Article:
Implications for mineralisation

The Isa Superbasin contains one of the greatest concentrations of base metal (Pb-Zn-Ag) mineralisation in the world. The major sediment hosted Pb-Zn deposits include the Mount Isa, Hilton, Century, Lady Loretta, and Walford Creek, and George Fisher (Figure 1). It has been a long held view that Pb-Zn mineralisation has been intimately associated with basin forming processes and in particular an intracontinental rift settings and their subsequent sagphase (see Goodfellow et al., 1993; McGoldrick and Keays, 1990; Large et al., 1988). All deposits post-date major epochs of intracontinental extension (Betts et al., 1999; O'Dea et al., 1997b). One of the distinct characteristics of the sediment hosted Pb-Zn deposits is that they are not hosted within a single stratigraphic horizon within the sag-phase of the Isa Superbasin (Goodfellow et al., 1990; Betts et al., 1999), and thus no single mineralising event is responsible for their formation. For example, the Mount Isa and Hilton deposits (Figure 1) are hosted within stratigraphy deposited at 1562±7 Ma (Page and Sweet, 1998), the Walford Creek deposits (Figure 1) are hosted within stratigraphy that is aged at ~1640 Ma (Page and Sweet, 1998; Rorhlach et al., 1998), and the Century deposit is hosted within stratigraphy aged ~1595 Ma (Broadbent et al., 1998; Page and Sweet, 1998). Genetic models for mineralisation are also variable. Traditionally, Pb-Zn deposits are considered to be SEDEX-types (Goodfellow et al., 1993), detailed studies are suggesting different processes of mineralisation. Some deposits have multiple genetic models for the formation (cf. McGoldrick and Keays, 1990; Perkins, 1996).

Models include early diagenesis beneath the watersediment interface (Mount Isa, Hilton: McGoldrick and Keays, 1990). Similar ore depositional processes have been proposed for the HYC deposit in the McArthur Basin and the Walford Creek Deposit (Rorhlach et al., 1998). The Walford Creek Deposit has characteristics associated with several deposit types (Rorhlach et al., 1998). These include mineralisation is similar to those formed with SEDEX deposits, cavity fill and stratiform Pb-Zn deposition during early diagenesis followed by cavity fill, replacement, and MVT-style veins. The variation of mineral style within the Walford Creek Deposit reflects the continuum of the sediment hosted mineralisatiuon processes during basin evolution and subsequent inversion (Rorhlach et al., 1998). The syn-sedimentary and early diagenetic concepts for mineralisation have been challenged. Several recent studies have suggested that mineralisation occurred during basin inversion (e.g., Century: Broadbent et al., 1996) and regional shortening of the Isan Orogeny (e.g., Mount Isa and Hilton: Perkins, 1996; 1998). The Century deposit is hosted within turbiditic siliclastic black shale and siderite-rich siltstone of the upper McNamara Group (Andrews, 1998; Broadbent et al., 1998). This differs from the deposits hosted lower in the stratigraphy that are hosted within shallow marine carbonates and evaporitic-rich sequences. Century is a shale hosted mineralization style formed during tectonically driven migration of basinal fluids during initial N-S-directed basin inversion, sharing many similarities with Mississippi Valley-type mineralisation (Broadbent et al., 1998).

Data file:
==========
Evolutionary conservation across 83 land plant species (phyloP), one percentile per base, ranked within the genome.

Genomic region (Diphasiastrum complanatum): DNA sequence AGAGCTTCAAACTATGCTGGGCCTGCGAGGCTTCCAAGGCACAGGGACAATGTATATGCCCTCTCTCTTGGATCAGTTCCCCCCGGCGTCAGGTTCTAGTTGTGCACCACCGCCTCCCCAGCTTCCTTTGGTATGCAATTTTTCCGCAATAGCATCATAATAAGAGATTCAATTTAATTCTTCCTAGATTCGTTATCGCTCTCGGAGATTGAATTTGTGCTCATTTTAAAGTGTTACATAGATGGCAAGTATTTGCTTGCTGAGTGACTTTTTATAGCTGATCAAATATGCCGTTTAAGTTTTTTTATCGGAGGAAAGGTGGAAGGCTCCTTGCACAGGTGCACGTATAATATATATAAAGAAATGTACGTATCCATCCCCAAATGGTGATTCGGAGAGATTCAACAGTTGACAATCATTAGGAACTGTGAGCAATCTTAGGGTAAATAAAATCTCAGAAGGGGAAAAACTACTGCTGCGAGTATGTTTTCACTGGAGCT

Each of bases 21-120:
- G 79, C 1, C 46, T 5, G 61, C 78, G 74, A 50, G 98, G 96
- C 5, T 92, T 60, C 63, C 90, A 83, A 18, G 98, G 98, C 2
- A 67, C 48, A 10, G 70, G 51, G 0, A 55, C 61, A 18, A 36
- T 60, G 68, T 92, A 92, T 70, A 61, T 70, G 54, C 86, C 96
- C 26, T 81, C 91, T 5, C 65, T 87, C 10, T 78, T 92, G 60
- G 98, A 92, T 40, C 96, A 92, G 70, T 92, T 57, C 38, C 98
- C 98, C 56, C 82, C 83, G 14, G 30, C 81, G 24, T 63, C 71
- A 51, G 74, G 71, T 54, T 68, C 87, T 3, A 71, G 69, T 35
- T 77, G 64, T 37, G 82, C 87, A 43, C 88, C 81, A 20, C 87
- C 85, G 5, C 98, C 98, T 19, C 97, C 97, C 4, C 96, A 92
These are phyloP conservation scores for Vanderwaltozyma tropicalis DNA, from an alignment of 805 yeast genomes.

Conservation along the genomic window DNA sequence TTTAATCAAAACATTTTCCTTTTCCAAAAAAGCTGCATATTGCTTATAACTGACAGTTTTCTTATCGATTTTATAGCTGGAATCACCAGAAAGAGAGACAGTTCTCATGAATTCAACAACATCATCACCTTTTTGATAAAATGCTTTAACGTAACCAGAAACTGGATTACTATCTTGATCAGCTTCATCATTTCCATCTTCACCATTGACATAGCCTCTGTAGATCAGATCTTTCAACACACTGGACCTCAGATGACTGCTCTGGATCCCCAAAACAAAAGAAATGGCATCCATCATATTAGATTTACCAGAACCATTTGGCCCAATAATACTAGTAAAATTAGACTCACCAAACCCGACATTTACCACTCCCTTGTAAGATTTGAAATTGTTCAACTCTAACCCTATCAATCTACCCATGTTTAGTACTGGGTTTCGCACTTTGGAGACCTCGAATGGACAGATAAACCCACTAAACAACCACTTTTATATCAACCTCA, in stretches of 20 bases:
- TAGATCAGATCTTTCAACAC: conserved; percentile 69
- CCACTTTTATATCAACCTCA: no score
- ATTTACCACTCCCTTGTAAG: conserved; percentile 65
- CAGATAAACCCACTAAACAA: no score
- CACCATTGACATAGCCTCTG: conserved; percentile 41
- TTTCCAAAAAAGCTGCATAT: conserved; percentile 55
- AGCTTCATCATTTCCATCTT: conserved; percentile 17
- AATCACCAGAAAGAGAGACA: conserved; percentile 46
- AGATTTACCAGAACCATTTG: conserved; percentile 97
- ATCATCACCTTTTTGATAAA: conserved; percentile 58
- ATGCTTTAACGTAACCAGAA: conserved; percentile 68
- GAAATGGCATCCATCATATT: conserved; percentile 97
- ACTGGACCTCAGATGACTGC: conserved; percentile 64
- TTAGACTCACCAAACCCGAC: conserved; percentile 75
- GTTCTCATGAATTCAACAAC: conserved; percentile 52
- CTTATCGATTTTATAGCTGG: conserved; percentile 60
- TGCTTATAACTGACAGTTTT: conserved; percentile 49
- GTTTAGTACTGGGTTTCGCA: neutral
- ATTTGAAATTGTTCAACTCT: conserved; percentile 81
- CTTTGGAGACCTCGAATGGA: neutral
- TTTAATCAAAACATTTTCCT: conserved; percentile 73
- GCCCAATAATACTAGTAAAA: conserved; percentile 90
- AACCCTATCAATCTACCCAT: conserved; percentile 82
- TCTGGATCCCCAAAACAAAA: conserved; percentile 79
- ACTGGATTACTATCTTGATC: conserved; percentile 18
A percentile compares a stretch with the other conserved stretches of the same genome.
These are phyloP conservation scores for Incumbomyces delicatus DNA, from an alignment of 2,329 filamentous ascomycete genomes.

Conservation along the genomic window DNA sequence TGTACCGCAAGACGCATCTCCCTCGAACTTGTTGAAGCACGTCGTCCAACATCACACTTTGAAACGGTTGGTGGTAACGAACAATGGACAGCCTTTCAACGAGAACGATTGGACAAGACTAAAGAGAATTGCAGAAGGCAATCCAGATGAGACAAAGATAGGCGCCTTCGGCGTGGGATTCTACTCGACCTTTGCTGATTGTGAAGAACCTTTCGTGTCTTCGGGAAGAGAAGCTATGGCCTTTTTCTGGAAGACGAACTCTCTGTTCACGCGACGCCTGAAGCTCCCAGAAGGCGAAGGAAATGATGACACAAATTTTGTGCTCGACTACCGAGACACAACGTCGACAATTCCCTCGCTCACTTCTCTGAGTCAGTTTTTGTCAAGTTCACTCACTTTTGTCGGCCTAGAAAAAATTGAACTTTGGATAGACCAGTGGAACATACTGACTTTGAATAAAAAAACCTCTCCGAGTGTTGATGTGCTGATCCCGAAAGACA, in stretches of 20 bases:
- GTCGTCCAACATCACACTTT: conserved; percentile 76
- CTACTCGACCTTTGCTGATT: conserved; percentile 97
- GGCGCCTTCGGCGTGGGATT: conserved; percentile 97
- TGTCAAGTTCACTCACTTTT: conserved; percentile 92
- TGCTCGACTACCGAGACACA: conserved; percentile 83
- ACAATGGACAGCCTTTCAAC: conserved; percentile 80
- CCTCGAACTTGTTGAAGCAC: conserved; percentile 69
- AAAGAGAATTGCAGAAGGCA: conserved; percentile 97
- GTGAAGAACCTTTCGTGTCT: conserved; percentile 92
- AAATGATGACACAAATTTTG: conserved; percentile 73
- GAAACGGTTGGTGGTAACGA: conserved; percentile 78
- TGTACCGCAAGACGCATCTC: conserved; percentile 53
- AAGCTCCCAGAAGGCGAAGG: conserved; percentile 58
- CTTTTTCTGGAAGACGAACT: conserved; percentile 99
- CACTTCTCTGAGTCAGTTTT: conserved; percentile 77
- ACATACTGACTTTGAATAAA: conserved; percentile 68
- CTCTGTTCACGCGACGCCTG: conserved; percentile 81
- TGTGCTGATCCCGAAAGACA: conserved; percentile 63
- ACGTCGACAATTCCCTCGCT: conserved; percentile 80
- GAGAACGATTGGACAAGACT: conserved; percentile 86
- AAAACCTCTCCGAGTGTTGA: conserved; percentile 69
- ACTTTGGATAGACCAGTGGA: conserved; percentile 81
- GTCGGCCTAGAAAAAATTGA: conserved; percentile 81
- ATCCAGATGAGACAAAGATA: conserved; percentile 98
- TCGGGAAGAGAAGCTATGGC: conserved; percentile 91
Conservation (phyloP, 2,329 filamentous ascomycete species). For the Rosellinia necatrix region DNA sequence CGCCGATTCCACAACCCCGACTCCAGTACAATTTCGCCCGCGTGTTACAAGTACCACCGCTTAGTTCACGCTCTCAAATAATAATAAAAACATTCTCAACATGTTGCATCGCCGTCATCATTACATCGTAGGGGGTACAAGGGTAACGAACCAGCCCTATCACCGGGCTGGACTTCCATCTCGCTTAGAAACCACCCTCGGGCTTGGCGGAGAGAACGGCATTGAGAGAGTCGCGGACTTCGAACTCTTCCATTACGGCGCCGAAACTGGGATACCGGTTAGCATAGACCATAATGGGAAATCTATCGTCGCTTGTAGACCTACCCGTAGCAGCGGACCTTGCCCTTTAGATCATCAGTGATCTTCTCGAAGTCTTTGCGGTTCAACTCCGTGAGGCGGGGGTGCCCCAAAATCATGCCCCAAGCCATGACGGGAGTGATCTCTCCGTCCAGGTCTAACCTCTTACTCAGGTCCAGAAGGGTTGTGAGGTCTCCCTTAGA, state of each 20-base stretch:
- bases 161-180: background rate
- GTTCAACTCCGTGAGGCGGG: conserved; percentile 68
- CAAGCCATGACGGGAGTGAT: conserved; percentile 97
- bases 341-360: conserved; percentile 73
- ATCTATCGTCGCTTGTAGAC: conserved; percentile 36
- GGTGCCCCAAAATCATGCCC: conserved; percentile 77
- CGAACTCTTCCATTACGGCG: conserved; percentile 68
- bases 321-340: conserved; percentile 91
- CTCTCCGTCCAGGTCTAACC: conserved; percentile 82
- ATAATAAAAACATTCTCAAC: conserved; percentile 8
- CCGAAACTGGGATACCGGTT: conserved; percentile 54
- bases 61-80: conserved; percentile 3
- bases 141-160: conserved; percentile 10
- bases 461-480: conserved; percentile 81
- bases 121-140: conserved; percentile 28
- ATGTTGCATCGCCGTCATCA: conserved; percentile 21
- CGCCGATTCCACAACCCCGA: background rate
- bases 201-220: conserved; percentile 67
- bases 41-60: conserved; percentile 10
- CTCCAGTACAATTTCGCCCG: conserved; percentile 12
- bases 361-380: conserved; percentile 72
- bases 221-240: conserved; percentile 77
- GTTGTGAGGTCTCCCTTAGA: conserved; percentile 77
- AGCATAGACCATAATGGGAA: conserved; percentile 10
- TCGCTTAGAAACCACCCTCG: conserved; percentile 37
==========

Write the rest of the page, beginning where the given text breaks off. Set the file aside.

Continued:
An epigenetic model for Mount Isa has been applied by Perkins (1996; 1998) explaining several paragenetic and overprinting relations of alteration and sulphides. This model differs significantly from the SEDEX or diagenetic models commonly supposed for the deposit (see Large et al., 1988; McGoldrick and Keays, 1990) because sulphide deposition involves fluid-wall rock reactions rather than mixing of sea water and hydrothermal fluids. Perkins (1996; 1998) utilised overprinting relations to suggest that mineralisation occurred after the main phase of E-W shortening of the Isan Orogeny.

Despite the various genetic models for the sediment hosted Pb-Zn ores of the Western Fold Belt, a common feature of the deposits is their strong structural control, or a spatial association, with the large extensional faults (Lister and Betts, in review). Mineralising events may be related to periods of extensional faults reactivation. Post-rift seismic activity along normal and transverse faults may have localised stresses, providing pathways for the ascent of mineralising fluids. Reactivation of normal faults are documented by Andrews (1998) and Rohrlach et al. (1998). The size of the rift faults may also be significant in determining the location of mineralisation. Larg e volumes of fluid, sourced from the deep crust, are likely to be channelled along larger basin bounding faults. Smaller rift faults may not be as integral to the fluid plumbing system.